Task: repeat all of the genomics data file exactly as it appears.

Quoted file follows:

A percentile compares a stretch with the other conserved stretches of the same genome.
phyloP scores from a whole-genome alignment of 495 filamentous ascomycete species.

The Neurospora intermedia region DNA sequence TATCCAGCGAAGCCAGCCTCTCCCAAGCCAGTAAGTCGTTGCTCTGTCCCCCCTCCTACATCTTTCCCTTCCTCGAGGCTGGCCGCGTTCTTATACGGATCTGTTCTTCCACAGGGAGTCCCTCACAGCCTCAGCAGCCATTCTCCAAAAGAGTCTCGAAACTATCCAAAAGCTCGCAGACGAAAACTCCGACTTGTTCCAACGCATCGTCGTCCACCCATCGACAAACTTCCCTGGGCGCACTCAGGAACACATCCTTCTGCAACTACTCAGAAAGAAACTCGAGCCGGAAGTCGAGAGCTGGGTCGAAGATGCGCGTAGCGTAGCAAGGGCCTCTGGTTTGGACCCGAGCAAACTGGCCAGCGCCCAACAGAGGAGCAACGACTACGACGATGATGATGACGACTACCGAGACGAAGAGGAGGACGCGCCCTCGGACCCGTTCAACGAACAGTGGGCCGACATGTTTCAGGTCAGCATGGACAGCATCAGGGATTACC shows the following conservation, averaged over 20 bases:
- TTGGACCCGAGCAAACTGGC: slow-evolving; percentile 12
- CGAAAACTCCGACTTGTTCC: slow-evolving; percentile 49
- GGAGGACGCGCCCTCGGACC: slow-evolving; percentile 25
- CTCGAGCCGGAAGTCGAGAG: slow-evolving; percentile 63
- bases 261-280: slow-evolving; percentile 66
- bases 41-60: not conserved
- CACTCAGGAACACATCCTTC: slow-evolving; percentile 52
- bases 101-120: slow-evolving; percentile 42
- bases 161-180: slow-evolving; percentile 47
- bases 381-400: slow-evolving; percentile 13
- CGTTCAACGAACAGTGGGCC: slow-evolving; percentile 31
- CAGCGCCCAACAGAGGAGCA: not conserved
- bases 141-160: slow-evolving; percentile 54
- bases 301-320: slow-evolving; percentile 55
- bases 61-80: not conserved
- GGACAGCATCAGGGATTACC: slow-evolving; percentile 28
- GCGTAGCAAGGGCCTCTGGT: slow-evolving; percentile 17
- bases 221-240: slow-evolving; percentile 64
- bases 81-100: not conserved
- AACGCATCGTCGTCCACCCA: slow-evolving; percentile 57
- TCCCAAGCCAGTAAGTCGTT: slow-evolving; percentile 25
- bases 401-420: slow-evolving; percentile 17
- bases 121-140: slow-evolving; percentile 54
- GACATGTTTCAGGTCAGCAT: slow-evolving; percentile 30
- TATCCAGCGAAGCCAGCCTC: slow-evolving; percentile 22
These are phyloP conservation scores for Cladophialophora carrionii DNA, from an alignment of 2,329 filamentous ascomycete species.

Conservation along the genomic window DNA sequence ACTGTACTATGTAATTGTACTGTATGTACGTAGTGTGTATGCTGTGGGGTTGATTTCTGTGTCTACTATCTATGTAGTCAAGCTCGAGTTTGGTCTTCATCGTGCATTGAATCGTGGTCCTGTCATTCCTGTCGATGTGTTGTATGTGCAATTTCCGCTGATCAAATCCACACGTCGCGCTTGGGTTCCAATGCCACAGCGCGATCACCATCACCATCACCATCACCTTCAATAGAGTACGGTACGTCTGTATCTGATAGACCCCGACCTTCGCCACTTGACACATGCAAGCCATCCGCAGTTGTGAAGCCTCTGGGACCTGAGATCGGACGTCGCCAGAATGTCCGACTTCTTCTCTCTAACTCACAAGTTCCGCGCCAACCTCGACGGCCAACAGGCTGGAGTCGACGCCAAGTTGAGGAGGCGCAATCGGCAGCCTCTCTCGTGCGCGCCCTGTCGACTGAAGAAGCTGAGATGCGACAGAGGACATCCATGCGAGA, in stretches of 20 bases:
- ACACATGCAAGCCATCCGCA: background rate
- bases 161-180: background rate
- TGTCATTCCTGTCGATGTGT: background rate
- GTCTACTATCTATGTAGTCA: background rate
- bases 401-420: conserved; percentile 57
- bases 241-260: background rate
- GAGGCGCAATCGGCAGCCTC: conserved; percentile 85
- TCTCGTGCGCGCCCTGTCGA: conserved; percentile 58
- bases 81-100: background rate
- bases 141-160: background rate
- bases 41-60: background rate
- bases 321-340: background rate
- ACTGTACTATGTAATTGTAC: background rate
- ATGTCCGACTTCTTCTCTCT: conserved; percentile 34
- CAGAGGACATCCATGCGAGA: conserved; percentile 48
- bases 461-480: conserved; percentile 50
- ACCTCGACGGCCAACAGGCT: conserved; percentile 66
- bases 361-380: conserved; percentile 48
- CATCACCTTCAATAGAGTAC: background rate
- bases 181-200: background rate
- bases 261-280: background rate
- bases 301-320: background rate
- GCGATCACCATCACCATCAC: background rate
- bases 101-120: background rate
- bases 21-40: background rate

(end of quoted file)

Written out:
A percentile compares a stretch with the other conserved stretches of the same genome.
phyloP scores from a whole-genome alignment of 495 filamentous ascomycete species.

The Neurospora intermedia region DNA sequence TATCCAGCGAAGCCAGCCTCTCCCAAGCCAGTAAGTCGTTGCTCTGTCCCCCCTCCTACATCTTTCCCTTCCTCGAGGCTGGCCGCGTTCTTATACGGATCTGTTCTTCCACAGGGAGTCCCTCACAGCCTCAGCAGCCATTCTCCAAAAGAGTCTCGAAACTATCCAAAAGCTCGCAGACGAAAACTCCGACTTGTTCCAACGCATCGTCGTCCACCCATCGACAAACTTCCCTGGGCGCACTCAGGAACACATCCTTCTGCAACTACTCAGAAAGAAACTCGAGCCGGAAGTCGAGAGCTGGGTCGAAGATGCGCGTAGCGTAGCAAGGGCCTCTGGTTTGGACCCGAGCAAACTGGCCAGCGCCCAACAGAGGAGCAACGACTACGACGATGATGATGACGACTACCGAGACGAAGAGGAGGACGCGCCCTCGGACCCGTTCAACGAACAGTGGGCCGACATGTTTCAGGTCAGCATGGACAGCATCAGGGATTACC shows the following conservation, averaged over 20 bases:
- TTGGACCCGAGCAAACTGGC: slow-evolving; percentile 12
- CGAAAACTCCGACTTGTTCC: slow-evolving; percentile 49
- GGAGGACGCGCCCTCGGACC: slow-evolving; percentile 25
- CTCGAGCCGGAAGTCGAGAG: slow-evolving; percentile 63
- bases 261-280: slow-evolving; percentile 66
- bases 41-60: not conserved
- CACTCAGGAACACATCCTTC: slow-evolving; percentile 52
- bases 101-120: slow-evolving; percentile 42
- bases 161-180: slow-evolving; percentile 47
- bases 381-400: slow-evolving; percentile 13
- CGTTCAACGAACAGTGGGCC: slow-evolving; percentile 31
- CAGCGCCCAACAGAGGAGCA: not conserved
- bases 141-160: slow-evolving; percentile 54
- bases 301-320: slow-evolving; percentile 55
- bases 61-80: not conserved
- GGACAGCATCAGGGATTACC: slow-evolving; percentile 28
- GCGTAGCAAGGGCCTCTGGT: slow-evolving; percentile 17
- bases 221-240: slow-evolving; percentile 64
- bases 81-100: not conserved
- AACGCATCGTCGTCCACCCA: slow-evolving; percentile 57
- TCCCAAGCCAGTAAGTCGTT: slow-evolving; percentile 25
- bases 401-420: slow-evolving; percentile 17
- bases 121-140: slow-evolving; percentile 54
- GACATGTTTCAGGTCAGCAT: slow-evolving; percentile 30
- TATCCAGCGAAGCCAGCCTC: slow-evolving; percentile 22
These are phyloP conservation scores for Cladophialophora carrionii DNA, from an alignment of 2,329 filamentous ascomycete species.

Conservation along the genomic window DNA sequence ACTGTACTATGTAATTGTACTGTATGTACGTAGTGTGTATGCTGTGGGGTTGATTTCTGTGTCTACTATCTATGTAGTCAAGCTCGAGTTTGGTCTTCATCGTGCATTGAATCGTGGTCCTGTCATTCCTGTCGATGTGTTGTATGTGCAATTTCCGCTGATCAAATCCACACGTCGCGCTTGGGTTCCAATGCCACAGCGCGATCACCATCACCATCACCATCACCTTCAATAGAGTACGGTACGTCTGTATCTGATAGACCCCGACCTTCGCCACTTGACACATGCAAGCCATCCGCAGTTGTGAAGCCTCTGGGACCTGAGATCGGACGTCGCCAGAATGTCCGACTTCTTCTCTCTAACTCACAAGTTCCGCGCCAACCTCGACGGCCAACAGGCTGGAGTCGACGCCAAGTTGAGGAGGCGCAATCGGCAGCCTCTCTCGTGCGCGCCCTGTCGACTGAAGAAGCTGAGATGCGACAGAGGACATCCATGCGAGA, in stretches of 20 bases:
- ACACATGCAAGCCATCCGCA: background rate
- bases 161-180: background rate
- TGTCATTCCTGTCGATGTGT: background rate
- GTCTACTATCTATGTAGTCA: background rate
- bases 401-420: conserved; percentile 57
- bases 241-260: background rate
- GAGGCGCAATCGGCAGCCTC: conserved; percentile 85
- TCTCGTGCGCGCCCTGTCGA: conserved; percentile 58
- bases 81-100: background rate
- bases 141-160: background rate
- bases 41-60: background rate
- bases 321-340: background rate
- ACTGTACTATGTAATTGTAC: background rate
- ATGTCCGACTTCTTCTCTCT: conserved; percentile 34
- CAGAGGACATCCATGCGAGA: conserved; percentile 48
- bases 461-480: conserved; percentile 50
- ACCTCGACGGCCAACAGGCT: conserved; percentile 66
- bases 361-380: conserved; percentile 48
- CATCACCTTCAATAGAGTAC: background rate
- bases 181-200: background rate
- bases 261-280: background rate
- bases 301-320: background rate
- GCGATCACCATCACCATCAC: background rate
- bases 101-120: background rate
- bases 21-40: background rate